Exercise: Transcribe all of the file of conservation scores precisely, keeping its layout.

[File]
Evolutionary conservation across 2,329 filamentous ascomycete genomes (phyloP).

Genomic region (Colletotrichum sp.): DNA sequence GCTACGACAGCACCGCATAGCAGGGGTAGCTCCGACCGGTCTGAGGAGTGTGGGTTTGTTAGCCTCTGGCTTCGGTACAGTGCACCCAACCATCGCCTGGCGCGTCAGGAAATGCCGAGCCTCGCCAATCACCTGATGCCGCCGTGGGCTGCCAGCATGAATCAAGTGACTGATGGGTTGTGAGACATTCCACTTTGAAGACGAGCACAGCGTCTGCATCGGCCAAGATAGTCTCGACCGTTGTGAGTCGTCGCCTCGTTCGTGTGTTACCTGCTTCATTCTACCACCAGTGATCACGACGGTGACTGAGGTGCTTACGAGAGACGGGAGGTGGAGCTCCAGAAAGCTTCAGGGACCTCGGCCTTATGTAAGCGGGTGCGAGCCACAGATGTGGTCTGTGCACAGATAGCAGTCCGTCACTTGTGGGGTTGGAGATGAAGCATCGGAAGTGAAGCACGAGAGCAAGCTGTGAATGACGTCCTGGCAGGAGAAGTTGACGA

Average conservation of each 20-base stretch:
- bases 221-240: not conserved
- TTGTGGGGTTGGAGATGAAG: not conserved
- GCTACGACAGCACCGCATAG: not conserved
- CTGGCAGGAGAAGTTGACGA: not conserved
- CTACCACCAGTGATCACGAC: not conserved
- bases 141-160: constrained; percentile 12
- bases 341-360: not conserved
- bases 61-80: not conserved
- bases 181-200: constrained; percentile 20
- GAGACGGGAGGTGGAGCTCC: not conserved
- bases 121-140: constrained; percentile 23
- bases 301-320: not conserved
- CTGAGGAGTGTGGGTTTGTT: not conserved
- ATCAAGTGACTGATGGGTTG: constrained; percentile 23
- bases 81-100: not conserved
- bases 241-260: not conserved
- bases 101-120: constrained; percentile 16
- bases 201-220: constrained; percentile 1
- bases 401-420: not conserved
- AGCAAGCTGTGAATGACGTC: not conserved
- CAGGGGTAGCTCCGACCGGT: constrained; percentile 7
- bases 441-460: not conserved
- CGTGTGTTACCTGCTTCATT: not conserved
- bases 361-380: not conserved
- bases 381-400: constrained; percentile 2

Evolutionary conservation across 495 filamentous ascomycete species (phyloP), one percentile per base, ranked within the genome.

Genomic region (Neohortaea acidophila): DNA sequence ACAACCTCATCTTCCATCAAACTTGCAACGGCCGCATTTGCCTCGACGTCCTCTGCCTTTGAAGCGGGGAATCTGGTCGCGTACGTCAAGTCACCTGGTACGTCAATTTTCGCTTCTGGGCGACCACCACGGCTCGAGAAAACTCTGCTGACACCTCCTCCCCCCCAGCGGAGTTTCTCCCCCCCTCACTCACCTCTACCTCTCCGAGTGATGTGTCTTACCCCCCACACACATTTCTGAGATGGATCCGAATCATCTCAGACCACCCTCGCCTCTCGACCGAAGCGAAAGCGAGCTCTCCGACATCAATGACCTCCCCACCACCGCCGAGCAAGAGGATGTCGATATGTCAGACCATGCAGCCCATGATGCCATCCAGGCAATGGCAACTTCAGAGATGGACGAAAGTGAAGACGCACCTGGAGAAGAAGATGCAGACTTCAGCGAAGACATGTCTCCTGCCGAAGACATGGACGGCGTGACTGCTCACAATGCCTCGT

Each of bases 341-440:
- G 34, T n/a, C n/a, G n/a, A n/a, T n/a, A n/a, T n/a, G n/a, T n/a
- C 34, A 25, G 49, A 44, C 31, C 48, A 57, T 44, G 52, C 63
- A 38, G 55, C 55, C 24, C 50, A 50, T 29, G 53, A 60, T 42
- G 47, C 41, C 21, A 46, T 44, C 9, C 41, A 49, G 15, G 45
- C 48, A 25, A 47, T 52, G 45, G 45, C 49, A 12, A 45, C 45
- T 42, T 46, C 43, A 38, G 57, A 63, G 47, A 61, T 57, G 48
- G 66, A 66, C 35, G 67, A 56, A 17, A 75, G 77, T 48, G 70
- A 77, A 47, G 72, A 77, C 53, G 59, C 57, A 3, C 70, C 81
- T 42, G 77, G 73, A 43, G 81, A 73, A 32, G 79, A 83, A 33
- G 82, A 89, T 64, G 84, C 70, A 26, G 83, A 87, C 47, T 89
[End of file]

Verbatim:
Evolutionary conservation across 2,329 filamentous ascomycete genomes (phyloP).

Genomic region (Colletotrichum sp.): DNA sequence GCTACGACAGCACCGCATAGCAGGGGTAGCTCCGACCGGTCTGAGGAGTGTGGGTTTGTTAGCCTCTGGCTTCGGTACAGTGCACCCAACCATCGCCTGGCGCGTCAGGAAATGCCGAGCCTCGCCAATCACCTGATGCCGCCGTGGGCTGCCAGCATGAATCAAGTGACTGATGGGTTGTGAGACATTCCACTTTGAAGACGAGCACAGCGTCTGCATCGGCCAAGATAGTCTCGACCGTTGTGAGTCGTCGCCTCGTTCGTGTGTTACCTGCTTCATTCTACCACCAGTGATCACGACGGTGACTGAGGTGCTTACGAGAGACGGGAGGTGGAGCTCCAGAAAGCTTCAGGGACCTCGGCCTTATGTAAGCGGGTGCGAGCCACAGATGTGGTCTGTGCACAGATAGCAGTCCGTCACTTGTGGGGTTGGAGATGAAGCATCGGAAGTGAAGCACGAGAGCAAGCTGTGAATGACGTCCTGGCAGGAGAAGTTGACGA

Average conservation of each 20-base stretch:
- bases 221-240: not conserved
- TTGTGGGGTTGGAGATGAAG: not conserved
- GCTACGACAGCACCGCATAG: not conserved
- CTGGCAGGAGAAGTTGACGA: not conserved
- CTACCACCAGTGATCACGAC: not conserved
- bases 141-160: constrained; percentile 12
- bases 341-360: not conserved
- bases 61-80: not conserved
- bases 181-200: constrained; percentile 20
- GAGACGGGAGGTGGAGCTCC: not conserved
- bases 121-140: constrained; percentile 23
- bases 301-320: not conserved
- CTGAGGAGTGTGGGTTTGTT: not conserved
- ATCAAGTGACTGATGGGTTG: constrained; percentile 23
- bases 81-100: not conserved
- bases 241-260: not conserved
- bases 101-120: constrained; percentile 16
- bases 201-220: constrained; percentile 1
- bases 401-420: not conserved
- AGCAAGCTGTGAATGACGTC: not conserved
- CAGGGGTAGCTCCGACCGGT: constrained; percentile 7
- bases 441-460: not conserved
- CGTGTGTTACCTGCTTCATT: not conserved
- bases 361-380: not conserved
- bases 381-400: constrained; percentile 2

Evolutionary conservation across 495 filamentous ascomycete species (phyloP), one percentile per base, ranked within the genome.

Genomic region (Neohortaea acidophila): DNA sequence ACAACCTCATCTTCCATCAAACTTGCAACGGCCGCATTTGCCTCGACGTCCTCTGCCTTTGAAGCGGGGAATCTGGTCGCGTACGTCAAGTCACCTGGTACGTCAATTTTCGCTTCTGGGCGACCACCACGGCTCGAGAAAACTCTGCTGACACCTCCTCCCCCCCAGCGGAGTTTCTCCCCCCCTCACTCACCTCTACCTCTCCGAGTGATGTGTCTTACCCCCCACACACATTTCTGAGATGGATCCGAATCATCTCAGACCACCCTCGCCTCTCGACCGAAGCGAAAGCGAGCTCTCCGACATCAATGACCTCCCCACCACCGCCGAGCAAGAGGATGTCGATATGTCAGACCATGCAGCCCATGATGCCATCCAGGCAATGGCAACTTCAGAGATGGACGAAAGTGAAGACGCACCTGGAGAAGAAGATGCAGACTTCAGCGAAGACATGTCTCCTGCCGAAGACATGGACGGCGTGACTGCTCACAATGCCTCGT

Each of bases 341-440:
- G 34, T n/a, C n/a, G n/a, A n/a, T n/a, A n/a, T n/a, G n/a, T n/a
- C 34, A 25, G 49, A 44, C 31, C 48, A 57, T 44, G 52, C 63
- A 38, G 55, C 55, C 24, C 50, A 50, T 29, G 53, A 60, T 42
- G 47, C 41, C 21, A 46, T 44, C 9, C 41, A 49, G 15, G 45
- C 48, A 25, A 47, T 52, G 45, G 45, C 49, A 12, A 45, C 45
- T 42, T 46, C 43, A 38, G 57, A 63, G 47, A 61, T 57, G 48
- G 66, A 66, C 35, G 67, A 56, A 17, A 75, G 77, T 48, G 70
- A 77, A 47, G 72, A 77, C 53, G 59, C 57, A 3, C 70, C 81
- T 42, G 77, G 73, A 43, G 81, A 73, A 32, G 79, A 83, A 33
- G 82, A 89, T 64, G 84, C 70, A 26, G 83, A 87, C 47, T 89